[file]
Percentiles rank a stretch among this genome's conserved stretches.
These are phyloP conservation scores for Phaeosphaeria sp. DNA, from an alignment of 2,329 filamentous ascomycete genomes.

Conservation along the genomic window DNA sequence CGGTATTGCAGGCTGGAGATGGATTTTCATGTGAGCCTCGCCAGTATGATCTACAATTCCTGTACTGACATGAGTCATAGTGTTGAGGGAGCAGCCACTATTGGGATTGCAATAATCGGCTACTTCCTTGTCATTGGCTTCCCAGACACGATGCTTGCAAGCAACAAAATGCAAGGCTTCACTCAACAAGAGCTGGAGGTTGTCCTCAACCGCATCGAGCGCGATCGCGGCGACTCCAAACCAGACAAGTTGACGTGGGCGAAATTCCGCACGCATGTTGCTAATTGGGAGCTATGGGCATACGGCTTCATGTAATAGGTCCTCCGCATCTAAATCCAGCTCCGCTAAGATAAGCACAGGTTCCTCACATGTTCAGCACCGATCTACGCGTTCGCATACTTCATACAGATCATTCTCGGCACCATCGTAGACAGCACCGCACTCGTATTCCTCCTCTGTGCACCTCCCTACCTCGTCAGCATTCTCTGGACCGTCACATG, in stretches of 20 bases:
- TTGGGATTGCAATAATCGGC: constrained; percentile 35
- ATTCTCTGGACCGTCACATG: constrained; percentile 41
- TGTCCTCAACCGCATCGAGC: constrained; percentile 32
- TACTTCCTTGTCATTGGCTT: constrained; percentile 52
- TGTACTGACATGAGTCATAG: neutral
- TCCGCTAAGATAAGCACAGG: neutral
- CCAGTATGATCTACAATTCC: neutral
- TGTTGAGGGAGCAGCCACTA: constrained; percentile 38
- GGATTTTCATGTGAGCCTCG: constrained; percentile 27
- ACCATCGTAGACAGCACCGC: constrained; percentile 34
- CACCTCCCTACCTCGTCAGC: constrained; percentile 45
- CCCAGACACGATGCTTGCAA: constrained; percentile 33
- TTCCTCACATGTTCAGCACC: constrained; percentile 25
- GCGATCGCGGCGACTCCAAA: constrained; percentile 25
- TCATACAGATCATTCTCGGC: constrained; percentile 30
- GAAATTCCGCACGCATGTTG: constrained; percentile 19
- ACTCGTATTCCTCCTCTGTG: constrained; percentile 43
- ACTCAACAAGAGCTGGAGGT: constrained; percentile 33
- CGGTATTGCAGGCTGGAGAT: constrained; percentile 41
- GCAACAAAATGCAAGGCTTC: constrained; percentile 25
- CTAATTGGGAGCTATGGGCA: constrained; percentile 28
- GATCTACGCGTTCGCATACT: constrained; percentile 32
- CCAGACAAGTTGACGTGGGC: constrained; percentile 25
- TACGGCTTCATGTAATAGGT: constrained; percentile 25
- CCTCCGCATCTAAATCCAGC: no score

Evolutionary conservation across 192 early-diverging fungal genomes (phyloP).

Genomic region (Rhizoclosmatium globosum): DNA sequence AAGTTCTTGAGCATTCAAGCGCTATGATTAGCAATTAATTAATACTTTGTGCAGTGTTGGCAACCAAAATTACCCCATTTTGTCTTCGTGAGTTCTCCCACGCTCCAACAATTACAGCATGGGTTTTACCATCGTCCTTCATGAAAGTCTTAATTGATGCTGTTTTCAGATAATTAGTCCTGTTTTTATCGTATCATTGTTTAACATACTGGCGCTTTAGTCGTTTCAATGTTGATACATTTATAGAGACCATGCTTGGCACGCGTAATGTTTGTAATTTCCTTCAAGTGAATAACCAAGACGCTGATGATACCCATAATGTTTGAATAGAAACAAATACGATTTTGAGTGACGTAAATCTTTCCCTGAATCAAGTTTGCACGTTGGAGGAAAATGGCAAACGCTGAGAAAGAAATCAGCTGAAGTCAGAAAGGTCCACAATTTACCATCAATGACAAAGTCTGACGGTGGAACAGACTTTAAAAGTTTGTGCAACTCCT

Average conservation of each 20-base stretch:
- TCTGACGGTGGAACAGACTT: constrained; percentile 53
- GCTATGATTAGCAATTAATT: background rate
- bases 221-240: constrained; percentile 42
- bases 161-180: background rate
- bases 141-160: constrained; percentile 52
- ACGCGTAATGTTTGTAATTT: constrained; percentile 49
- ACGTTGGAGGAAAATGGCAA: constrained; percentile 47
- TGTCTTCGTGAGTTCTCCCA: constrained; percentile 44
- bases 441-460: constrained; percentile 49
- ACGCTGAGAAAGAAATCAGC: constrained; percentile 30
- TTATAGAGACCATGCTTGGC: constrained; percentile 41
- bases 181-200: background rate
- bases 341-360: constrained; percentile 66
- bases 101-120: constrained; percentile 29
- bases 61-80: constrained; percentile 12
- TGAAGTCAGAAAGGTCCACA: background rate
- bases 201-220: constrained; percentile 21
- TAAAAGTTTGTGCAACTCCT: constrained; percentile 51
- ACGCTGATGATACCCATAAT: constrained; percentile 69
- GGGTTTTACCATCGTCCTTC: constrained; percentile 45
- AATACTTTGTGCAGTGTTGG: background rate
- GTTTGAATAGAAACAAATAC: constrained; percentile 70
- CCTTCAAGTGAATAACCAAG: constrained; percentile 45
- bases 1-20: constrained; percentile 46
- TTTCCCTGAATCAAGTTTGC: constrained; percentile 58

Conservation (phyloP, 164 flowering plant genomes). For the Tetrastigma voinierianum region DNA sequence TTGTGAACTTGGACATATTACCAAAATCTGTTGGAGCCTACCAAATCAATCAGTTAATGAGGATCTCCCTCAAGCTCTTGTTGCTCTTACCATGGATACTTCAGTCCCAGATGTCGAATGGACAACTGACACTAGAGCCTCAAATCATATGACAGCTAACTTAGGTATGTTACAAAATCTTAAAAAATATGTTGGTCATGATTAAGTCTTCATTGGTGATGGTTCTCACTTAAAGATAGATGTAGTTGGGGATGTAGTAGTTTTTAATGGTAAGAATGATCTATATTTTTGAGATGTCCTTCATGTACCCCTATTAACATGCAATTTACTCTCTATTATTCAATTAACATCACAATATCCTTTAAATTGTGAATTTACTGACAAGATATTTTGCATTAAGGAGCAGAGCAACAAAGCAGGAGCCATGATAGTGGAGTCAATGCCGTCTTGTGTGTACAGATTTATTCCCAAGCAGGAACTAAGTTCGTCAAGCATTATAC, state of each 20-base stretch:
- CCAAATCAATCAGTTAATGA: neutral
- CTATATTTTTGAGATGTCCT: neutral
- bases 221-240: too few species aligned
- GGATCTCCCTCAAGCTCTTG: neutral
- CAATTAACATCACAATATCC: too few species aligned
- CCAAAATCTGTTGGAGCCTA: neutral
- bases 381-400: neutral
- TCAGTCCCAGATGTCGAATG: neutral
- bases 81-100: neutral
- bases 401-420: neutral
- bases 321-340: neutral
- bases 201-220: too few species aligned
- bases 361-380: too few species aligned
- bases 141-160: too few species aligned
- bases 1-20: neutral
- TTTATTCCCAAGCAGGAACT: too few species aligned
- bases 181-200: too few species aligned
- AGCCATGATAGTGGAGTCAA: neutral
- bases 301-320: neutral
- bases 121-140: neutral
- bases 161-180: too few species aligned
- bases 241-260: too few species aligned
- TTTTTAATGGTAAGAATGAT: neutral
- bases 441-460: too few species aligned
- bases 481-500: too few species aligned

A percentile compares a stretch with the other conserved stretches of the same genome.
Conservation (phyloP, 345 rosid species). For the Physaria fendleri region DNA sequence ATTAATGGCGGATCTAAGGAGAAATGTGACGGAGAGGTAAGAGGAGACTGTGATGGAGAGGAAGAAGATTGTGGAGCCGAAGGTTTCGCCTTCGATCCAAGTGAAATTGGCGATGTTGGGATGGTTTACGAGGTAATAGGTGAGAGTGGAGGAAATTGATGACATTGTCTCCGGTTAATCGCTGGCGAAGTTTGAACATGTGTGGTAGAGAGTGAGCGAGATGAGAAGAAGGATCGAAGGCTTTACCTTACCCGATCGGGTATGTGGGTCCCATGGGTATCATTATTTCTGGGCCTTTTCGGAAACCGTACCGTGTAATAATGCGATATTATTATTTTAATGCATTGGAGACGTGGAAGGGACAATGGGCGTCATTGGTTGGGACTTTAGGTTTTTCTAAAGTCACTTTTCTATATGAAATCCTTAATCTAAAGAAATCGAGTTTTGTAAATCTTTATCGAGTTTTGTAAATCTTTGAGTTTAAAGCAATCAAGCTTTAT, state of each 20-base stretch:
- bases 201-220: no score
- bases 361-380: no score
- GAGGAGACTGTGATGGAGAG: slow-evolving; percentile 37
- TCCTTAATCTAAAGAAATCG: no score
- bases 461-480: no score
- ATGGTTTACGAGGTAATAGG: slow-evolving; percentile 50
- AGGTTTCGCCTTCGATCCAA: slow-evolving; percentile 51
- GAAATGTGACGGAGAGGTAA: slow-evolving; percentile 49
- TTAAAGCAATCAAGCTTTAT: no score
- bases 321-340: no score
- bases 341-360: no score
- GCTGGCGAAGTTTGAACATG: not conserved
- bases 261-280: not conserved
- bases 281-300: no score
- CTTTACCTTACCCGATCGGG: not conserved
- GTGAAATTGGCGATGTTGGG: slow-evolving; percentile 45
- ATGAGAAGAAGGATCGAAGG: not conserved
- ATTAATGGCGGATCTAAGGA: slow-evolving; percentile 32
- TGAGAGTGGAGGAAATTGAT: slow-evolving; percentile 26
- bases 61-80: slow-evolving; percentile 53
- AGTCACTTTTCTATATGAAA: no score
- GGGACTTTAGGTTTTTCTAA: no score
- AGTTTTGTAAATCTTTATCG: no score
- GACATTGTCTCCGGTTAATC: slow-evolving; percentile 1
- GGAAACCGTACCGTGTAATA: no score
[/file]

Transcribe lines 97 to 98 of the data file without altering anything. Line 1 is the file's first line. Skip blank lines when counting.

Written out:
- bases 261-280: not conserved
- bases 281-300: no score